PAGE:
Here, during voir dire, two prospective jurors indicated that due to incidents in which they had been the victims of crimes, they were unsure whether they could be objective or impartial. The first prospective juror indicated that he had been "attacked more than once" by gangs in the past, and that the experience colored his opinion of gang members. When pressed, he repeatedly stated that he could only "try" to be fair and impartial. The second prospective juror at issue indicated that he had been the victim of a robbery 11 years earlier, and as a result, moved from Brooklyn to Queens. When asked if that was going to affect his ability to be fair, the juror responded, "I'm not sure, probably not." He subsequently stated, "I will try my best." The trial court denied for-cause challenges to the prospective jurors and, since the defense had exhausted all of its peremptory challenges, the second prospective juror at issue was seated.

 

At no point did the prospective jurors unequivocally state that their prior states of mind would not influence their verdict, and that they would render an impartial verdict based solely on the evidence. Under the circumstances, the trial court should have granted the defendant's challenges for cause ... . People v Garcia, 2015 NY Slip Op 01468, 2nd Dept 2-18-15

 

 

Same issue and result in People v Reyes, 2015 NY Slip Op 01473, 2nd Dept 2-18-15

 

 

 

Juror's expression of "sympathy" for police-officer witnesses and denying the challenge in the absence of an unequivocal assurance the juror would not be biased in favor of the police required reversal.

 

Reversible Error to Deny For Cause Challenge to Biased Juror

 

The Fourth Department reversed defendant's conviction because one of the jurors indicated a bias in favor of police officers [the for cause challenge to the juror was denied and the peremptory challenges were exhausted]:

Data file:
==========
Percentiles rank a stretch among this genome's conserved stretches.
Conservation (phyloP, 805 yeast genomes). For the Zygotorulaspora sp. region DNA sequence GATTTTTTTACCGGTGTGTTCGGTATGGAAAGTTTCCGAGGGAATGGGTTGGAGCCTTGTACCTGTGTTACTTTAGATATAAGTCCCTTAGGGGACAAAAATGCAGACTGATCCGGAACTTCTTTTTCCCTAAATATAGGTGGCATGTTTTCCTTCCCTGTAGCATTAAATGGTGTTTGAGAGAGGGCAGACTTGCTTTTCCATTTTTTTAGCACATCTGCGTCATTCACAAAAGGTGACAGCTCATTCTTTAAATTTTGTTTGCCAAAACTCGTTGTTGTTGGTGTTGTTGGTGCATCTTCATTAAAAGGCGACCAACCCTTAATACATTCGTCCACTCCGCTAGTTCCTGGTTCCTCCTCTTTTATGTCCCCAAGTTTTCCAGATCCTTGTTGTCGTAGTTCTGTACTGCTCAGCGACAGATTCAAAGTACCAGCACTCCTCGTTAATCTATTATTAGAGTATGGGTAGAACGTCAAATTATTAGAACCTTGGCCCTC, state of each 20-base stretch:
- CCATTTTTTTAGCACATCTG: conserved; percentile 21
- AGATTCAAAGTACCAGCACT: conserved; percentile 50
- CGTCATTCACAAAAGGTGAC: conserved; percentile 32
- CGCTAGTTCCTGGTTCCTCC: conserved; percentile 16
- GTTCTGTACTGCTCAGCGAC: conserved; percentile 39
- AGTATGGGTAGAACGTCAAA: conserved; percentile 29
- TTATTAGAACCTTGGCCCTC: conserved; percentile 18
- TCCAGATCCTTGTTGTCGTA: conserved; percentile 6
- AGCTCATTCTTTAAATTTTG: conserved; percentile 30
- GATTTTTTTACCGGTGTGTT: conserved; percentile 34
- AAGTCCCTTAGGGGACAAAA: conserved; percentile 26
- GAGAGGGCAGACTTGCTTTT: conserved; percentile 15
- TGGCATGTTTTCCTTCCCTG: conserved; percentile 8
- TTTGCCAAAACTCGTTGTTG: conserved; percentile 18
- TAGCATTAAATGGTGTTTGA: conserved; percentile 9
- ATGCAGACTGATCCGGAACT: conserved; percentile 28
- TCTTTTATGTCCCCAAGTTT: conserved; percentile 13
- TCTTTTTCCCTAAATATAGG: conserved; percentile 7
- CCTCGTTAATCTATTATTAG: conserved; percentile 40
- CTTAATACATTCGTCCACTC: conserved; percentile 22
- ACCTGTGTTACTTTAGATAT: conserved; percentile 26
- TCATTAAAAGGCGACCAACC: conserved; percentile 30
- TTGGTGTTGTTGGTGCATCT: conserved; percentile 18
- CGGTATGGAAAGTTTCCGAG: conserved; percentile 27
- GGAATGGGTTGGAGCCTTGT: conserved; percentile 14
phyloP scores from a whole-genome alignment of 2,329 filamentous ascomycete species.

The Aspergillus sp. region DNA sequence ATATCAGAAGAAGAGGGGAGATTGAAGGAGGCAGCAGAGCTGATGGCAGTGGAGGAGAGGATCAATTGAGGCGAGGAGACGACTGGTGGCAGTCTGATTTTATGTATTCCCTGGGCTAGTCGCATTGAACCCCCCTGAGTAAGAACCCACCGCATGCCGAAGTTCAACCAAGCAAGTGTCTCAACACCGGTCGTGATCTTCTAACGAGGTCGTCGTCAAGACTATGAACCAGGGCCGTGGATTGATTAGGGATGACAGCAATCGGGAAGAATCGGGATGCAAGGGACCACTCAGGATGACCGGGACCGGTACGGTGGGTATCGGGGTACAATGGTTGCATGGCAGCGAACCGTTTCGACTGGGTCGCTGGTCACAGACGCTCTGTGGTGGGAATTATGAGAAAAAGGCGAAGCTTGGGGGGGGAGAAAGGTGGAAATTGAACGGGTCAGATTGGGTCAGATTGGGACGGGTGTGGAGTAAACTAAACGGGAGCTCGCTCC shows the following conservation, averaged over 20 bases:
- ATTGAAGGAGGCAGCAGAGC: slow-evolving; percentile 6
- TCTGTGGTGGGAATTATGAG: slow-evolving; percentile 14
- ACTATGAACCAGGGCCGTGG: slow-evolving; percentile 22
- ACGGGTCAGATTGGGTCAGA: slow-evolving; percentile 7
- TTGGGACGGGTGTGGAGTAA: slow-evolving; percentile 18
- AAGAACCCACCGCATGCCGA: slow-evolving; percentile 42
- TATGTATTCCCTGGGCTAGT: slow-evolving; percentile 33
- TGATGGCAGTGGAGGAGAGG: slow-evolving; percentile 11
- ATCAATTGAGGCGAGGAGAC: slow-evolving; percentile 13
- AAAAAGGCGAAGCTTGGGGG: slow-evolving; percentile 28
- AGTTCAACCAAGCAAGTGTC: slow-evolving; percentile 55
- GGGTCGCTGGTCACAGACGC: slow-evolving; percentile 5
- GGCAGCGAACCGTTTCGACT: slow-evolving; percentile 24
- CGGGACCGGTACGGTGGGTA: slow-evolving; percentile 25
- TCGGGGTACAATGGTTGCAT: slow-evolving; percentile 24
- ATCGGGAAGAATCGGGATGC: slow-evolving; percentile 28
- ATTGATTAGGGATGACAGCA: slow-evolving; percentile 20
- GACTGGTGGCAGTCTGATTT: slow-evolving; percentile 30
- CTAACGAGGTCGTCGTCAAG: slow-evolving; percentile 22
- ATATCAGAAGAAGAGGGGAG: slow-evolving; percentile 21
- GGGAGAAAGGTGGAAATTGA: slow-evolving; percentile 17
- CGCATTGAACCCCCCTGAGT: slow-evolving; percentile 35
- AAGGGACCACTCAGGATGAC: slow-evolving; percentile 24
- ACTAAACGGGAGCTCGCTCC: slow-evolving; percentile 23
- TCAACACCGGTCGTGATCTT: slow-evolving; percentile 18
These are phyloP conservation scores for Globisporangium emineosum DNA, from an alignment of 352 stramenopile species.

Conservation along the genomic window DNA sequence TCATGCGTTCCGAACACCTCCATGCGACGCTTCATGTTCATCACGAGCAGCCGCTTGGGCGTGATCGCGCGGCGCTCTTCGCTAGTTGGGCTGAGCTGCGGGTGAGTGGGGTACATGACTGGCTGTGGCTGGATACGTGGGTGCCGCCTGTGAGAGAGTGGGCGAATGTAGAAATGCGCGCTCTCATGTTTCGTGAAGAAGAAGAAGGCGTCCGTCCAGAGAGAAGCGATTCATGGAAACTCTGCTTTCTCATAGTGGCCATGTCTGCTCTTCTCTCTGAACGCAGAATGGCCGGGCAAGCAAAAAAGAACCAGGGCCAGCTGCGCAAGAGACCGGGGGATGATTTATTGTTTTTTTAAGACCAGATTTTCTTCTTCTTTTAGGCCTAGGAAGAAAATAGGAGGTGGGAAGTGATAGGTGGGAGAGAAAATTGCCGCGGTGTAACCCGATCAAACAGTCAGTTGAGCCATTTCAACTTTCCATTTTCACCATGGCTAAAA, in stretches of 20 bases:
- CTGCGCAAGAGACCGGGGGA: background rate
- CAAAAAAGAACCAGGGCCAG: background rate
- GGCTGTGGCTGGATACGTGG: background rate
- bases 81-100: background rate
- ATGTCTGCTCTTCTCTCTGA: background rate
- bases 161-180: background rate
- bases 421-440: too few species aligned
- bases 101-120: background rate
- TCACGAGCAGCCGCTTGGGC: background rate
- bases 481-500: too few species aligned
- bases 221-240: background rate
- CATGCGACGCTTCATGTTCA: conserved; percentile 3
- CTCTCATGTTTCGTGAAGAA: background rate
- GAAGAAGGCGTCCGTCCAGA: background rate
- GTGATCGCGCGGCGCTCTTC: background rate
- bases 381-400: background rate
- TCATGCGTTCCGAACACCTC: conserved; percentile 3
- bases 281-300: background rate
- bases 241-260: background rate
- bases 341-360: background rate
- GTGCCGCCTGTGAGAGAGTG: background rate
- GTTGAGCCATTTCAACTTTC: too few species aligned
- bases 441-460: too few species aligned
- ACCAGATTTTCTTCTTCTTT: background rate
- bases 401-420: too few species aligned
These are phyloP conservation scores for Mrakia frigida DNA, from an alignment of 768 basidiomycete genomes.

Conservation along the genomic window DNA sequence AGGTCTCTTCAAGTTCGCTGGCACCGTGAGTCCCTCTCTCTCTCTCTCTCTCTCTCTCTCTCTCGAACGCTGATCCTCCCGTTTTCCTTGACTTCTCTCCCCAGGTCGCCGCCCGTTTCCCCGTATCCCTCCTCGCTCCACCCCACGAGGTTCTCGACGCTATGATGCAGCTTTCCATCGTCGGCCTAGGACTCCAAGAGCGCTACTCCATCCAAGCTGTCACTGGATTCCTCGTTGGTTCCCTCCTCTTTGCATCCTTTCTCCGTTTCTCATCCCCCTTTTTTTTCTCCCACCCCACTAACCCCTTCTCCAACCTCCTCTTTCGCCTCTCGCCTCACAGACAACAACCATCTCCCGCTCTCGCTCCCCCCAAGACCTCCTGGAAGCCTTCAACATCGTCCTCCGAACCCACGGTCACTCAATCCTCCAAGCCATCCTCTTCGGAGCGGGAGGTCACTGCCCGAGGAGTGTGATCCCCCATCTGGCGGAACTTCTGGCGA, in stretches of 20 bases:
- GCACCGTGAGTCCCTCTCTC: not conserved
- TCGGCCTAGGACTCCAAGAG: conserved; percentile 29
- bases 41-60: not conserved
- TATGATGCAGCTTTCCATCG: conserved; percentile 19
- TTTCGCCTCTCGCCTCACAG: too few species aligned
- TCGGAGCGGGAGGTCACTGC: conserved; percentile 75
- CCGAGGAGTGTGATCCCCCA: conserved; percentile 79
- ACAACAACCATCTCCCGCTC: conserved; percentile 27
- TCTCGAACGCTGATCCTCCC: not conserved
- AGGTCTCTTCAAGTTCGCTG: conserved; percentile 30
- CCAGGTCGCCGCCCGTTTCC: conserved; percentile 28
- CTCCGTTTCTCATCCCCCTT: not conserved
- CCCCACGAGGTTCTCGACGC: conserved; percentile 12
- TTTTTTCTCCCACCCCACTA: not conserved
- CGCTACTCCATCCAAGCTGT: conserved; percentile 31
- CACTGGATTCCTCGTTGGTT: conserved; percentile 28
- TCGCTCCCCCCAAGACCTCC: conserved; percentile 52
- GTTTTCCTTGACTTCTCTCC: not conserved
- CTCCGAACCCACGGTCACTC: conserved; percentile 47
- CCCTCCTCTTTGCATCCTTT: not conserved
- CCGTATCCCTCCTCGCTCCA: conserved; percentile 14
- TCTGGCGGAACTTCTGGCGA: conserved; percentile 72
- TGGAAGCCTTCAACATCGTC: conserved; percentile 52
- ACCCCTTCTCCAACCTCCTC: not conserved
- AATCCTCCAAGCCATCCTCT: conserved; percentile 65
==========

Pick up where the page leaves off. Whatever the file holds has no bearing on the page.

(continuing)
Upon questioning by defense counsel, a prospective juror stated that there was a possibility that he would have "sympathy" for police officer witnesses. Despite further questioning on the issue, the prospective juror did not provide an unequivocal assurance that he would not be biased in favor of the police. It is well settled that, once a potential juror has indicated a possible bias, he or she "must be excused unless [he or she] provide[s] unequivocal assurance that [he or she] can set aside any bias and render an impartial verdict based on the evidence' " ... . Inasmuch as the court erred in denying defendant's challenge for cause, we reverse the judgment and grant a new trial. People v Tapia-DeJesus, 2015 NY Slip Op 00167, 4th Dept 1-2-15

 

 

 

A juror stated she "could not believe" a police officer would get on the witness stand and lie about a person selling drugs. The judge's failure to elicit an assurance of the juror's ability to remain impartial before denying defendant's challenge required reversal.

 

Conviction Reversed---Court Denied For Cause Challenge to Biased Juror Without Eliciting an Unequivocal Assurance the Juror Will Be Impartial

 

The Second Department reversed defendant's conviction because an admittedly biased juror was not eliminated after defendant's "for cause" challenge.  (Defendant exhausted his peremptory challenges.):

 

When a question is raised regarding a prospective juror's ability to render an impartial verdict, the prospective juror must expressly state in unequivocal terms that "his prior state of mind concerning either the case or either of the parties will not influence his verdict, and he must also state that he will render an impartial verdict based solely on the evidence" ... . In considering whether such statements are unequivocal, the juror's testimony must be taken as a whole, and where there remains any doubt, the prospective juror should be discharged for cause ... . Thus, when a potential juror states that he or she questions or doubts that he or she can be fair in the case, the trial judge should either elicit some unequivocal assurance of the juror's ability to be impartial or excuse the juror ... .